While group business isn’t expected to bounce back for some time, Park Hotels & Resorts executives said they believe in their long-term strategy of building around big group hotels.
TYSONS, Virginia—Executives with Park Hotels & Resorts believe they have a winning long-term strategy, albeit one that is especially challenged in the near term.
Speaking during the company’s first-quarter earnings call with analysts, President and CEO Thomas Baltimore Jr. said just 15% of the company’s 33,000 rooms are currently open as the company and global economy cope with the spread of COVID-19.
But the large group-driven properties that are Park’s bread and butter are not heavily represented in the sliver that remains open.
“The majority of the hotels that remain open are either airport or suburban properties housing airline crews or special circumstance groups,” he said. “A small number of our urban hotels are operating with extremely limited capacity to house medical-related demand. We expect to resume operations at some hotels beginning in early June subject to easing of restrictions and near-term demand.”
Baltimore doesn’t expect the company’s New York properties, such as the New York Hilton Midtown, to be in that first wave of reopenings. Instead, those are more likely to open at some point in the late third or fourth quarters of this year.
Baltimore said some major markets like New York are feeling the crisis more acutely than others, and New York in particular suffered from negative supply-demand dynamics during the previous cycle. Ultimately, the coronavirus-related shutdown will tamper supply in that market as some hotels are converted to alternative uses like affordable housing, he said.
But ultimately, Baltimore feels Park’s long-term strategy of “grouping up” and solid asset management of big-box hotels is a winning one.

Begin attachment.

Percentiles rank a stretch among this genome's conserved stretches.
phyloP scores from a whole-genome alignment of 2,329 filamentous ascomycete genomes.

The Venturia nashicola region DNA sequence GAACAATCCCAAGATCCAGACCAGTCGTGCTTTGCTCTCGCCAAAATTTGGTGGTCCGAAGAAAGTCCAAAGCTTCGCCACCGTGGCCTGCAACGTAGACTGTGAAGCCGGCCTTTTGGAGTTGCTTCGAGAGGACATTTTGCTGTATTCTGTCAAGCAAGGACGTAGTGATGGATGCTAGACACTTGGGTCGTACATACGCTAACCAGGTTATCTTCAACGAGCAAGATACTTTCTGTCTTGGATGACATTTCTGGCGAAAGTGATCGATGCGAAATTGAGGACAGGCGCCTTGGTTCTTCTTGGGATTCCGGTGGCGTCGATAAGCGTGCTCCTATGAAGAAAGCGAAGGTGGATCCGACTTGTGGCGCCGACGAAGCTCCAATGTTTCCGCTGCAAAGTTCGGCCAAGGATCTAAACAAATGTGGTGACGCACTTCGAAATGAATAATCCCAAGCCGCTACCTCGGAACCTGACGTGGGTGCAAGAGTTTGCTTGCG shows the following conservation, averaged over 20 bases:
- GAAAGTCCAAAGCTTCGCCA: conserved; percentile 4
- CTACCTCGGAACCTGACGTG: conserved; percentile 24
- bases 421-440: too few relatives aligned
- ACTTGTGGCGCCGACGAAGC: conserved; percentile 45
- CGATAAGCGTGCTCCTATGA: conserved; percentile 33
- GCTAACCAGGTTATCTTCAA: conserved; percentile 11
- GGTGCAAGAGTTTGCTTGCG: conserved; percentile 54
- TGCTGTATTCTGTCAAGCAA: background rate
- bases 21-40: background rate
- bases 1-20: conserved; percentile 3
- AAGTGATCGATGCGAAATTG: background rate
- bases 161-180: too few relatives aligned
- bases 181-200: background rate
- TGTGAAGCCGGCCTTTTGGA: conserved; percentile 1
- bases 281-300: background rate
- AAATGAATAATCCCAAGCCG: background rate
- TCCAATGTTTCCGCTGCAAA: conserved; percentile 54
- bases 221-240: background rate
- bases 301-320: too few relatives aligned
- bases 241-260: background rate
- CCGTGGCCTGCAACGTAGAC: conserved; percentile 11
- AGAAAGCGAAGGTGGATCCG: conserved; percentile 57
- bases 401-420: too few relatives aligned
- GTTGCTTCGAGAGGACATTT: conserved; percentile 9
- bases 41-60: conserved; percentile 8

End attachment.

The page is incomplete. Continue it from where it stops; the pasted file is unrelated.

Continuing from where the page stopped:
“Regarding our strategy, intermediate and long term, it certainly hasn’t changed,” he said. “We think that this portfolio, we continue to reshape and improve it. Our top 30 hotels, which obviously are urban, convention center, resorts, the operating metrics of that I think play very well against our peers.”
The more near-term hopes for the company are pinned on a rise in leisure demand in “drive-to” markets, he said.
“There are 12,500 of our rooms that are effectively in drive-to markets where we think in the interim as we work our way through this recession and ultimate recovery that we can certainly be competitive,” he said.
Baltimore said his executive team won’t lose its “laser focus” on its established strategy, which includes selling off non-core assets. Dispositions might temporarily be shelved, though, as the transaction market works through a COVID-19-driven bid-ask gap.
“I honestly think the discount gap is too wide right now,” Baltimore said. “I see sellers who would like to sell at a 10% to 15% discount, depending on needs. But buyers are looking for north of 30% to even 40%. There is plenty of liquidity looking to go into that sector, but the gap is too wide to expedite any kind of transaction.”
Asked if he expects the ongoing crisis to expedite mergers and acquisitions among hotel-focused real estate investment trusts, Baltimore said consolidation is necessary in the sector. But he also doesn’t believe Park will be a participant in that for the foreseeable future.
“Park is not interested in (M&A) at this time,” he said. “We’re laser-focused on getting through this crisis so we’re well-positioned when the recovery begins.”
Asked if the company has more of an appetite for smaller deals, Baltimore’s response was similar.
“We’re more focused on our balance sheet, cash preservation and right-sizing the operating model,” he said.
While performance figures came in as expected for the first two-and-a-half months for Park, the drop-off the company saw in mid-March was severe, as are the early returns for April.
According to the company’s Q1 earnings release, revenue per available room fell 22.6% year over year to $136.27. The company posted a $689 million loss for the quarter, which they attributed to “a $607 million non-cash impairment loss related to goodwill allocated to Park from Hilton in the spinoff and $88 million of non-cash impairment losses related to long-lived assets, primarily associated with one hotel.”
The company has formulated a monthly burn-rate of $70 million a month, assuming all of its hotels had to completely close, and Park officials said they’re well-capitalized to survive with $1.2 billion in liquidity.
As of press time, Park’s stock was trading at $8.03 a share, a 69% drop year to date. The Baird/STR Hotel Stock Index was down 41.1% for the same period.